WASHINGTON (Gray DC) -- Three-and-a-half hours. That’s how long President Obama met with people from across the country Wednesday to discuss police-community relations.
“We have to, as a country, sit down, and grind out it. Solve these problems," said the president.
The president met with elected officials, law enforcement, and members of the Black Lives Matter movement at the White House.
“Just having the opportunity to sit down for several hours with the president – committing that much of his time...I think underscores the importance of this," said Gov. John Bel Edwards (D-LA).
Edwards and state police superintendent Mike Edmonson attended the round table, which took place a week after two highly publicized police shooting deaths of black men -- one in their state, the other in Minnesota. That was followed by a revenge attack on police officers in Dallas that left five of them dead.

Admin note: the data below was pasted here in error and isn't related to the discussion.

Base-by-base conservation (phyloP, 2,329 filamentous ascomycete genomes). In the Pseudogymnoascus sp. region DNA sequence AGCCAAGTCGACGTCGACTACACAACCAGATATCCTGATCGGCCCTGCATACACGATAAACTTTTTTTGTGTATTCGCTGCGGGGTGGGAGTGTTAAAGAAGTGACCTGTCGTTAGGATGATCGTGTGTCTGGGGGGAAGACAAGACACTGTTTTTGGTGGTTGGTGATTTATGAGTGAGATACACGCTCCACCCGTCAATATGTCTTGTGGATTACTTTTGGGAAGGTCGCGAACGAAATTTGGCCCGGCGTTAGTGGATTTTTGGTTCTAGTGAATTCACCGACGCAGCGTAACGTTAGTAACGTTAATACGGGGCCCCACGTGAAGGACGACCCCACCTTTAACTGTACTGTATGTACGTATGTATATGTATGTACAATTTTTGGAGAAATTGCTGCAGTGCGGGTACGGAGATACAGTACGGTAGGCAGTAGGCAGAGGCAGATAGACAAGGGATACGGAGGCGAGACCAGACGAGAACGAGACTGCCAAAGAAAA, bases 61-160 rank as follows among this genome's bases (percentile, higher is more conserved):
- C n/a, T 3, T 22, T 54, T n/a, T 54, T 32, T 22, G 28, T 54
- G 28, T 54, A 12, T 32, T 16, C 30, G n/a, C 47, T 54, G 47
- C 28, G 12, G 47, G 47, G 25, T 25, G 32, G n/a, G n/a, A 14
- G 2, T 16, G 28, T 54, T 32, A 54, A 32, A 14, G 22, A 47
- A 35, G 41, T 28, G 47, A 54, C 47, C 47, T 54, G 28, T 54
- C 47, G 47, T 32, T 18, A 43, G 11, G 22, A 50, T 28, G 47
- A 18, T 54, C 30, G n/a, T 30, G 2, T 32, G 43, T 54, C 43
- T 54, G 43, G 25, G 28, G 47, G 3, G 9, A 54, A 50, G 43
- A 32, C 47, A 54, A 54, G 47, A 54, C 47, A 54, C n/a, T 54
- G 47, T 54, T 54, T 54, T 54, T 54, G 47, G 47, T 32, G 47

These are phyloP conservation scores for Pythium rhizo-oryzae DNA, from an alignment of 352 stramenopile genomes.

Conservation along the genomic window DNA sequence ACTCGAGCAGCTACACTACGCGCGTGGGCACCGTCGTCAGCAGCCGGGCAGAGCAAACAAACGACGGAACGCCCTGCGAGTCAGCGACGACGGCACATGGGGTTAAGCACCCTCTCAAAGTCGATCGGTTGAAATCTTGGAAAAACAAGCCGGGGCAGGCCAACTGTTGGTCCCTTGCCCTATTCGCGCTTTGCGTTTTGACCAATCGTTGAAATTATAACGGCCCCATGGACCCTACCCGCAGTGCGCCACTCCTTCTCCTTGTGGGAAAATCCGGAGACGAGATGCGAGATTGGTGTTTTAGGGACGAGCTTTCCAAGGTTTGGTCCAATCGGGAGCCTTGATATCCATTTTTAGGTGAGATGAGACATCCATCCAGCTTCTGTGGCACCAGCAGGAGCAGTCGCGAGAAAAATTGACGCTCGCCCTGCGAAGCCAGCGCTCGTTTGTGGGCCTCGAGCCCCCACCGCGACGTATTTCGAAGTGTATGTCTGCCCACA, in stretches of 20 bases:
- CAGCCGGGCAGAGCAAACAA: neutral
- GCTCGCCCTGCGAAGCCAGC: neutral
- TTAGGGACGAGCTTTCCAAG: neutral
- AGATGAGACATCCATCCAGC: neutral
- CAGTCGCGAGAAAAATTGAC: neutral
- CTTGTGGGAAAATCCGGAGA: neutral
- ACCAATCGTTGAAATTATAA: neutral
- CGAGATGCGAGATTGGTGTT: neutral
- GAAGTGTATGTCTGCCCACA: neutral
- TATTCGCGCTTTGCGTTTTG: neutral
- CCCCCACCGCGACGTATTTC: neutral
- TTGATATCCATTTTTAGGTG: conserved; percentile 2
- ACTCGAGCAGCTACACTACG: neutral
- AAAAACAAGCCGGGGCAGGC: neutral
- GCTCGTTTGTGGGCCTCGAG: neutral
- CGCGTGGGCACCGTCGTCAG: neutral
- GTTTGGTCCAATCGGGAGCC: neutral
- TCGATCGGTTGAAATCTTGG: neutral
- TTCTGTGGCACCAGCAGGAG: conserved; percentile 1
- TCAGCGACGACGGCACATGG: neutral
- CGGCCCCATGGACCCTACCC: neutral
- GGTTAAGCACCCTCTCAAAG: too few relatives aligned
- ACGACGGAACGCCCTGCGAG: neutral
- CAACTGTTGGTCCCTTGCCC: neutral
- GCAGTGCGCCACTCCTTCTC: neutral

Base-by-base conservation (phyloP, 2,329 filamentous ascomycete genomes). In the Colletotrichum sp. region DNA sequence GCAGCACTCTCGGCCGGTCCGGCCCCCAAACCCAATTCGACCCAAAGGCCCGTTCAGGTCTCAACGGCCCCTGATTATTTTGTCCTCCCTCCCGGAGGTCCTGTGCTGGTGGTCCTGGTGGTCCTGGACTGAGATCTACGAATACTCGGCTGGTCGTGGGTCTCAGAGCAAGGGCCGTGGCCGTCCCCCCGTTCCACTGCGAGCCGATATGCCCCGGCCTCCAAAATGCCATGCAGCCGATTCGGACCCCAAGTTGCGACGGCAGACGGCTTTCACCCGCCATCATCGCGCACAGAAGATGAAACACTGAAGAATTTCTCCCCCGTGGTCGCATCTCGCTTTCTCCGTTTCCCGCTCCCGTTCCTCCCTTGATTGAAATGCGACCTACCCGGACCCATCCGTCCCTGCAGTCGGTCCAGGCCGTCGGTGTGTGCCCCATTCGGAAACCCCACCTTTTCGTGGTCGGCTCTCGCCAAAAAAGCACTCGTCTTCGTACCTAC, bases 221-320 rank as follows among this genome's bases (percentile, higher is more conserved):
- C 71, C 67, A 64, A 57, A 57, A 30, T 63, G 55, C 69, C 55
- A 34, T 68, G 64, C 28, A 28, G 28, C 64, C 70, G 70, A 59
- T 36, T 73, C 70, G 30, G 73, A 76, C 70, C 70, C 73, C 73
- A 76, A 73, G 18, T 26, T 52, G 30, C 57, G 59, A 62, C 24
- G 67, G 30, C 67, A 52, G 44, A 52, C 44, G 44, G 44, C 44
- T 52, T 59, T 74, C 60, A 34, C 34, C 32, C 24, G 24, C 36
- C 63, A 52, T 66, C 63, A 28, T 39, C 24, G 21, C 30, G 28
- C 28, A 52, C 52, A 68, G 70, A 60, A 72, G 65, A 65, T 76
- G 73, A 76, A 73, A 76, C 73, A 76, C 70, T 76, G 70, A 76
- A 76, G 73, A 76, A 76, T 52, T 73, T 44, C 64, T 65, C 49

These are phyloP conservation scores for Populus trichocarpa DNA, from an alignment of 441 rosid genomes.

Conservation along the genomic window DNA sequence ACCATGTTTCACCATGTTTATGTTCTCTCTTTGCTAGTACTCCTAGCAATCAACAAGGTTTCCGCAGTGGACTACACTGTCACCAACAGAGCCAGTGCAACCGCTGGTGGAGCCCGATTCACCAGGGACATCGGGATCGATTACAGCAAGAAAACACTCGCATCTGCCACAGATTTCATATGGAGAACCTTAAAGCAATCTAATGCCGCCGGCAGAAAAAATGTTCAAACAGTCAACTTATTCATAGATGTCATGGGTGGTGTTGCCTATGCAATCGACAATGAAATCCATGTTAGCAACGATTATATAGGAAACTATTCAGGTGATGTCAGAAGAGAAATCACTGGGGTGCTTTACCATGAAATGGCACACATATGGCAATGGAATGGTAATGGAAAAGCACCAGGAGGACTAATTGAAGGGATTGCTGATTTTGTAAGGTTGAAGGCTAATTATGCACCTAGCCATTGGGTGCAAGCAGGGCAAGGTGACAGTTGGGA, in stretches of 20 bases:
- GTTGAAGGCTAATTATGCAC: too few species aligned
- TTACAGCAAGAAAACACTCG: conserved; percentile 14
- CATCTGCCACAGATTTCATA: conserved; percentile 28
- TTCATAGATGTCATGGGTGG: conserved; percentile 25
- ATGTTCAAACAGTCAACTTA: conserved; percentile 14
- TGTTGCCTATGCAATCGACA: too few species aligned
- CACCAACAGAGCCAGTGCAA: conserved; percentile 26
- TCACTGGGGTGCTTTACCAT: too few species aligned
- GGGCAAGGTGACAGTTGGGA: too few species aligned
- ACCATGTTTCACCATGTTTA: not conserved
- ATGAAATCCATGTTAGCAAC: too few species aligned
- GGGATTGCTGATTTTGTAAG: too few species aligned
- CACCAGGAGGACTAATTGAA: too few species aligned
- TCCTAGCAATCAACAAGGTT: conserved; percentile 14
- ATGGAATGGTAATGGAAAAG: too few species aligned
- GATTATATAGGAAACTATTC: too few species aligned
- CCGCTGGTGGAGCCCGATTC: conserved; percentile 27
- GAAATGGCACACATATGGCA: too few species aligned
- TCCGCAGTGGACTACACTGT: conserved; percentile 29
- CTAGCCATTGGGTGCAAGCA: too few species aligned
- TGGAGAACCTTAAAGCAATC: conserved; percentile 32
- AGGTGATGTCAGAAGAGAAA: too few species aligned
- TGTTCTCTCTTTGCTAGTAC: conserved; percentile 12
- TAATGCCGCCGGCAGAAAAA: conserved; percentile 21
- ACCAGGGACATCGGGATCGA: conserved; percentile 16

“[They're] very difficult circumstances," said Edwards. "You’ve got a lot of anxiety. You’ve got a volatile situation. But the fact of the matter is, in Louisiana, since the shooting of Mr. Sterling, there’s not been a single act of violence associate with that shooting.”
The group discussed how they can improve police-community relations – from recruitment and training of officers to protecting the rights of protesters. Edwards says, while not everyone agreed on everything, the conversation was constructive.
“We can do better. We can support our police officers better. We can support the minority community better," said Edwards.
The Obama Administration will continue hosting discussions like this as part of the president’s Task Force on 21st Century Policing.